Despite the fact that there’s been more than adequate rainfall this year, there are still portions of the City that are facing issues with their Cauvery water supply.
While some of them are receiving water infrequently, others admit that they have
to depend almost entirely on tanker water, which is inevitably more expensive.
The question arises, however, as to why the abundant rainfall hasn’t translated into boosted water quantity; after last year’s crisis, many residents assumed that the extended monsoon would alleviate their water-related problems and ensure a smooth supply.
There are two factors contributing to the problem. In some of the newer areas that have come under the BWSSB’s reach — such as KR Puram — the body is limiting the supply of water because very few people are applying for connections.
“In these areas, pipes were laid out in 2005 to provide water to every home. At that time there was no water; although there’s water now, we can’t supply the required quantity because only about 35 per cent of people in the area have taken connections. The other pipes are left open and if we release all the water, it will flood the drains,” explains Sarala
Kumari, PRO of the BWSSB.
She goes on to add that although officials from the body have made door-to-door trips, encouraging residents to register for connections, the response has been lukewarm. Srinath Prahallad, a resident of Girinagar, has also been experiencing erratic water supply.
“We used to receive water once in two or three days. We thought the situation had become better, but during the festival time, we had to depend on external suppliers including tanker owners,” he explains. He goes on to add that whenever water is released, it’s allowed to flow for very little time and rarely fills their tanks entirely.
T Venkataraju, the engineer in chief of the BWSSB, explains that there are a variety of problems that might lead to certain households not receiving a steady supply of water.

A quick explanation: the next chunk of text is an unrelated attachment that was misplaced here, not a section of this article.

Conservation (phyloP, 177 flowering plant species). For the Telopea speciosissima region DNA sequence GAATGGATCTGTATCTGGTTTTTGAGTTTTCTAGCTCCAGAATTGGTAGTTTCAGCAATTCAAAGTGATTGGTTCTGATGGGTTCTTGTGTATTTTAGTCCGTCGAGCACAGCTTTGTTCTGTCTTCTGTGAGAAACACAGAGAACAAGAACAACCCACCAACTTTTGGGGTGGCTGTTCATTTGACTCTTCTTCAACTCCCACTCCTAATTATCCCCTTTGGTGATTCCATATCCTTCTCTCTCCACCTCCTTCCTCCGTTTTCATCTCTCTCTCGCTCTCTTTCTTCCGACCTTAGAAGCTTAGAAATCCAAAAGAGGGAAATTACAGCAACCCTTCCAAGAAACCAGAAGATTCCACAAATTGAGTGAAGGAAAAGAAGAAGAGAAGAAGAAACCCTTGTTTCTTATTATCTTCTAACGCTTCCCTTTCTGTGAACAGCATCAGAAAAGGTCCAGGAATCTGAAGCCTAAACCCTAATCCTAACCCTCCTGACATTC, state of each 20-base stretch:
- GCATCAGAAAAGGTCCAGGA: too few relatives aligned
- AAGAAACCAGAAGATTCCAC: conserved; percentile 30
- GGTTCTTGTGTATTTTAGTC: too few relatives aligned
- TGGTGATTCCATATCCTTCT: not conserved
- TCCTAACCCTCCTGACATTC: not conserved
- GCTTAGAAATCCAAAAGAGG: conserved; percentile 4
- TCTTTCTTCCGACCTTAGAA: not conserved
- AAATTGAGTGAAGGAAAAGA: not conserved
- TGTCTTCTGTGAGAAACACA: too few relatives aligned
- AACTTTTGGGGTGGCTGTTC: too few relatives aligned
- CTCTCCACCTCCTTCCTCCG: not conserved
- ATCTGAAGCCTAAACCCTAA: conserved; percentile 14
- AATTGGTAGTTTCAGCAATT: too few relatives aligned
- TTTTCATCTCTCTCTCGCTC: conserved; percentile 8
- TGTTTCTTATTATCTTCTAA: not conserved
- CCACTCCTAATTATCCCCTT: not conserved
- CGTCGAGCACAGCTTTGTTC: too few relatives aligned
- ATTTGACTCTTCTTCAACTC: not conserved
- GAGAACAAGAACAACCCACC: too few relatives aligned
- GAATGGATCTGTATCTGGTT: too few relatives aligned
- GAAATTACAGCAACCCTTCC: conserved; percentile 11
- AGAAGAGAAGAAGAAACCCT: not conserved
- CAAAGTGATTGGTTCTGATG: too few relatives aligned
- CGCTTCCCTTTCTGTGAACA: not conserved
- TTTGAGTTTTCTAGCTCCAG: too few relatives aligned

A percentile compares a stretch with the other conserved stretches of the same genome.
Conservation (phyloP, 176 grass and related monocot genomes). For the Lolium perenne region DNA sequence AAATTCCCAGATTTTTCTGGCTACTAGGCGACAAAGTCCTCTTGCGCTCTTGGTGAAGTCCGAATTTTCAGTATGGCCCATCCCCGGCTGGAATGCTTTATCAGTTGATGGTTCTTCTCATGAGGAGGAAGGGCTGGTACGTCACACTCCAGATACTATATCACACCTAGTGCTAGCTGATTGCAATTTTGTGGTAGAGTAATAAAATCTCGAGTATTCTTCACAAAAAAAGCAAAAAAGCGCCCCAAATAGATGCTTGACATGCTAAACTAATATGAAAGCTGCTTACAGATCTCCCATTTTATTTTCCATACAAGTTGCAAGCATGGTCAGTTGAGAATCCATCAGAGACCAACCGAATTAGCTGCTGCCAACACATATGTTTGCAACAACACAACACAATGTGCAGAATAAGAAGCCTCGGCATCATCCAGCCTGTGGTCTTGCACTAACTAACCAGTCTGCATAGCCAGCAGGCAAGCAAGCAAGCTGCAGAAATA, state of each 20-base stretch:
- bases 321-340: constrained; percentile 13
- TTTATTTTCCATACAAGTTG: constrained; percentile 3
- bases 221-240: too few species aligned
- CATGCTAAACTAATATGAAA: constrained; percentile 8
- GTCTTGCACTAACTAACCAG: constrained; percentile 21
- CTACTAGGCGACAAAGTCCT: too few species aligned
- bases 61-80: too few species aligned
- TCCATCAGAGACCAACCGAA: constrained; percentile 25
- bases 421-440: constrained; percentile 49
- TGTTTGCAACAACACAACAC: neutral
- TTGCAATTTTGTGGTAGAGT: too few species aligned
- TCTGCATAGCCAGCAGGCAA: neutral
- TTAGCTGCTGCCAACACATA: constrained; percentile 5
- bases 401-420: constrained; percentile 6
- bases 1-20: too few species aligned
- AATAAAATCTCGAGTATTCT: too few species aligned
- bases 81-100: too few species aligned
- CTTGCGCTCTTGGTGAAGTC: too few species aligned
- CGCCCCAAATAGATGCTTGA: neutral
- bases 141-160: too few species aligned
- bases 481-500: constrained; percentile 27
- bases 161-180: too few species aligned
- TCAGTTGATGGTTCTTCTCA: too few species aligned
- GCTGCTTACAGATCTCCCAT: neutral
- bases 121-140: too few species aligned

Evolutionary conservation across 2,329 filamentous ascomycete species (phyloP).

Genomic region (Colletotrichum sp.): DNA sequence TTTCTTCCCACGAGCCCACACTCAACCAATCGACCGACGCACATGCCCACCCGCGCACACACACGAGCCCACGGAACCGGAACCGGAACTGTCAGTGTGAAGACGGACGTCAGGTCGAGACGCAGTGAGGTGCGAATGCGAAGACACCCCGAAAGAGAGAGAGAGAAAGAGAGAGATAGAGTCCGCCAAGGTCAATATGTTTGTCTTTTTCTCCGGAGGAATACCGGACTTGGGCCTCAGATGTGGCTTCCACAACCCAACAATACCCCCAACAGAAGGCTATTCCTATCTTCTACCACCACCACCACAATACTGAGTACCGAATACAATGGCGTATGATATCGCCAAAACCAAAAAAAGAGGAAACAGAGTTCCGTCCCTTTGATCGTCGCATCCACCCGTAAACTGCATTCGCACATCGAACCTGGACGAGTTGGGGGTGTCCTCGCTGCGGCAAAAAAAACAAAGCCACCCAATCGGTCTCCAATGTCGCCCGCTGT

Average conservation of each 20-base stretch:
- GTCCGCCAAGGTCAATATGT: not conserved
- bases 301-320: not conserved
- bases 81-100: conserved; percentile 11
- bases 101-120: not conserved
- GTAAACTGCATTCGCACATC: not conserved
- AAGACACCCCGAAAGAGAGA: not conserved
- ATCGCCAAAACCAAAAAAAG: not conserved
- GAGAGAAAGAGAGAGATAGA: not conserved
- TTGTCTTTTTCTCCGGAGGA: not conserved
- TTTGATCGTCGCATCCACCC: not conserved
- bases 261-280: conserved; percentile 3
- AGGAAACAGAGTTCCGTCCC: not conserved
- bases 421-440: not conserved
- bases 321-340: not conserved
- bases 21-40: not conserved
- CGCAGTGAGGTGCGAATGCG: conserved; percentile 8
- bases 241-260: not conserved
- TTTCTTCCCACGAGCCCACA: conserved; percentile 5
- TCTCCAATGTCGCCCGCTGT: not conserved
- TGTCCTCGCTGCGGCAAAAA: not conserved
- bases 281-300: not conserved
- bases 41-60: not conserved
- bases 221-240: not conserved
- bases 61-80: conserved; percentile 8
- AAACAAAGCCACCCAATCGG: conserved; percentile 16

However, he adds that it’s difficult for the body to take it up unless the residents make it a point to inform them of the problem. “If certain houses aren’t receiving water, it could be because of local problems like broken pipes or leakage. After all, there are 7,000-odd kilometres of piping for us to maintain with less manpower. If residents either send in an SMS or contact their local engineer, it will be attended to immediately,” he says.
Archana, a resident of Kumaraswamy Layout, explains that pockets of her neighbourhood face the same problem. “Thankfully, I live in a locality that is fairly well developed.
However, many of the residents of nearby areas — like Chandra Nagar — complain of water scarcity. I see a lot of them ordering tankers,” she says.
Another potential problem is that in some areas, people have drawn illegal connections from main pipes and are siphoning off water without actually paying for it.
Bhavana, a software engineer who lives near KR Puram, says that this used to be a common problem.
“It isn’t as difficult as it would seem and frankly, it’s tough for the authorities to monitor this sort of activity. The onus lies on the residents; if they realise that water is being drawn illegally, they should inform the concerned bodies,” she concludes.